No, there are a lot of them. "I'm Not A Saint," where I talk about things I've never talked about and might break some hearts in that song, and I put an apology at the end. There's "Fortune Force Field" that reveals me having a lawsuit with some people and fighting for something that's mine and people saying that it's not. There's "Meant to Happen" that's totally personal, that goes into my childhood where bad things had happened with my mom, with me, and my aunties... and stuff like that. There's a couple that are pretty personal, but if I was to say the most personal, it's between "Meant to Happen" and "I'm Not a Saint." "That's My Kid" is a celebration of happiness, and I wouldn't say that the content is personal, it's just heart fluttering.

You reached out to both Jay Z and Nas to appear on the album, but due to timing, Jay Z couldn't commit and the track you had sent Nas was "too personal." Can you speak to that song?
He didn't actually say it was too personal but it came back that way. "Burn the World" is what I sent to him, and it was personal. It's about a little girl who got raped here in Kansas City... a four-year-old by a 28-year old man, and she was a fan of mine, so when I sent that to Nas that may have been a little too personal and I understand that.

You, as well as Krizz Kaliko, take such pride in your stage show. Why do you think rappers are so scared to perform their music?
I think because they don't know how to write to perform, you know? We right to perform. Even when we write [starts spitting "World Wide Chopper"] "Follow me, all around the planet, I run the gamut on psychology / They could never manage, we do damage wit' no apology / Pick 'em out the panic, a little manic 'cause I gotta be / Frantic, I'ma jam it 'cause I'm an oddity" ... you gotta take a breath right there! You gotta take a breath right there to go to the next line! So we write it to perform it. Some people just make records to make hits but we make it to perform. That's longevity, you know what I mean?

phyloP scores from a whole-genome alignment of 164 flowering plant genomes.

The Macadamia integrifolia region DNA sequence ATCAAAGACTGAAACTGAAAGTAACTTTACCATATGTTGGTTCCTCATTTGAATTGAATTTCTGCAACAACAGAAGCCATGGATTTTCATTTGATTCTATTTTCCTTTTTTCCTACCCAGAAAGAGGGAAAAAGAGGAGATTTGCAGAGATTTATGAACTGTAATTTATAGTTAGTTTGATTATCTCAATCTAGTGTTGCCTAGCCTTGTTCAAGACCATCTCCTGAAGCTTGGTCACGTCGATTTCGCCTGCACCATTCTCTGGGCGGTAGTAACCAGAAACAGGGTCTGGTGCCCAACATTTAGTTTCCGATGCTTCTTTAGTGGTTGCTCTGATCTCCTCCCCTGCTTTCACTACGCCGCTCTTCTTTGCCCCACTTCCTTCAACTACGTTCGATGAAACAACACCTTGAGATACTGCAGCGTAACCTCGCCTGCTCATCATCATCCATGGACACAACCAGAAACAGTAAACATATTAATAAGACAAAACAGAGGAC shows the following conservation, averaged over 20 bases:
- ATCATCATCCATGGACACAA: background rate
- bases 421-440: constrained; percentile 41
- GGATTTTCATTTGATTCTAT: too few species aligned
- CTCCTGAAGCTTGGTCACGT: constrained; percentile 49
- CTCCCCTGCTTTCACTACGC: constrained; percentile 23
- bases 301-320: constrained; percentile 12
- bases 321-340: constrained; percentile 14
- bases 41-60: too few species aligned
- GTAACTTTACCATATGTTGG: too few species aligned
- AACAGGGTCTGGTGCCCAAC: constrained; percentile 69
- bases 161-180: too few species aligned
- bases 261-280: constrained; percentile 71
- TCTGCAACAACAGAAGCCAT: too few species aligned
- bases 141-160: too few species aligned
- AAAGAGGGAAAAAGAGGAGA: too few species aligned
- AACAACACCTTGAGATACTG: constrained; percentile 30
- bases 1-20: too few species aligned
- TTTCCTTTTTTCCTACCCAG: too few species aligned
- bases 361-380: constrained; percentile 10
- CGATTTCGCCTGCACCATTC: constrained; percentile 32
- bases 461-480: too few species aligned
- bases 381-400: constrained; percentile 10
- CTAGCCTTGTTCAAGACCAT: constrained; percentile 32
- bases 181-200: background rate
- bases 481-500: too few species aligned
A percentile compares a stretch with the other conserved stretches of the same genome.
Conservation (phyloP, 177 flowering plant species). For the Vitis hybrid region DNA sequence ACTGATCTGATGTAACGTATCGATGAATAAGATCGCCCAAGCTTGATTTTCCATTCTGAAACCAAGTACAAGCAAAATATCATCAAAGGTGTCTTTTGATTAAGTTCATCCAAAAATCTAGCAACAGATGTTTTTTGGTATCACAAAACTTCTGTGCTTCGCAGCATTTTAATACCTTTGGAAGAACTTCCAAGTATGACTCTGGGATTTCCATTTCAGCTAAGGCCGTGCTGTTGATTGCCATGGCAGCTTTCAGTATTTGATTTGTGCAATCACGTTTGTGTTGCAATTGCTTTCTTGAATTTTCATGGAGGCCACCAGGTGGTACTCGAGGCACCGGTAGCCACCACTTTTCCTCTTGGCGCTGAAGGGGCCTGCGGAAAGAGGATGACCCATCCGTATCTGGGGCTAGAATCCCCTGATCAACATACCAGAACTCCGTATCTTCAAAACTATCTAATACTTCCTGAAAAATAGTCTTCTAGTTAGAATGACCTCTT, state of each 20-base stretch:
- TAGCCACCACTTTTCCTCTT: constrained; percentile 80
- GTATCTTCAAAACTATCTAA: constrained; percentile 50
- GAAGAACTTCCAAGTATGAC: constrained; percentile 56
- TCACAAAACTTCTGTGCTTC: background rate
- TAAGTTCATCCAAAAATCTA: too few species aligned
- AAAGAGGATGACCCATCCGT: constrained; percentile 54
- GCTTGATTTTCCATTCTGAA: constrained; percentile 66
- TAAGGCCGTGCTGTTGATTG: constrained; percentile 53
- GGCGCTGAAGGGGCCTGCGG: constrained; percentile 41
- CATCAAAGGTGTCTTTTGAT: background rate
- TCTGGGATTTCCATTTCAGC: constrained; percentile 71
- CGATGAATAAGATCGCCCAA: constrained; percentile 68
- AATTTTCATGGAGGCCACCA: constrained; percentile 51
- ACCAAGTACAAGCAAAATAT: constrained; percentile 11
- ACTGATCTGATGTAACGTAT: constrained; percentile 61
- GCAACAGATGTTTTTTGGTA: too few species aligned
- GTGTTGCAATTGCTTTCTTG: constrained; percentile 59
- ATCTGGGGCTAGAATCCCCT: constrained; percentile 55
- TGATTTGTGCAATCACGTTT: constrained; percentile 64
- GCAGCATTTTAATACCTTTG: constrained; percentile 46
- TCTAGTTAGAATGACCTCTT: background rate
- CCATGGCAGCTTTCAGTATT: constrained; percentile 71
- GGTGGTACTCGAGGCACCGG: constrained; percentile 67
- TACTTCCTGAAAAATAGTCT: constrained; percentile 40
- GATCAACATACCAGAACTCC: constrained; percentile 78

What goes into your stage-show that won't be seen anywhere else?
You won't see that certain very, very personal music being done live, like "Red Nose" or "Come Gangsta." Those are songs that make you cry and you won't see that at our hip-hop shows. We actually have routines that go with our music, where a lot of people just hold their nuts and walk across the stage back and forth. But our shows have structure. It starts hyper and loud, and rock'n'roll and then it slows you down and sets you down... talks to you spiritually and everything, and then speeds back up and gets sexual. There's so much life.

What's going on with Strange Music, its signees and new projects?
What's going on with the projects coming out...if I can remember all of them! Prozack has one coming out called We All Fall Down, Stevie Stone has one coming called 2 Birds & One Stone, Tech N9ne has one coming out November 5 called Therapy, which I'm finishing this week in L.A…. that's my full-on rock project with Ross Robinson. Um, I know I'm forgetting somebody... but that's just to name a few. We're all about to go on tour now. We're doing everything at once and it's hard to remember all of it.

I know you've mentioned you would have loved to sign someone like Hopsin, but respect his own path, so who else is on your radar right now? What do you look for in the artists that you sign?
I look for lyricism, I look for MCing. I look for guys that can talk to you through song and not just about rap, but about life in general, because that's what we all have in common. Even though we're different and we have different cultures, we have life in common, we have emotions in common as human beings, you know what I mean? I look for substance also, but on top of extreme lyricism.

Is there anyone that you have your eye on now?
Angel Davenport from Chicago, the homie [Jael] from here, Kansas City, Twisted Insane is raw, Aqualeo is raw...just to name a few.

After so many years in the game, how do you stay grounded in today's music industry?
What keeps be grounded is me staying 100 with myself and being totally honest, and my fans can feel it. Dead Prez said if you're "a liar-liar, wolf-crier, agent wit' a wire I'm gon' know it when I play it," so I just keep it as pure as I can and stay true to what I believe...and what I believe is being the clusterf*ck I am so I can talk about anything I want!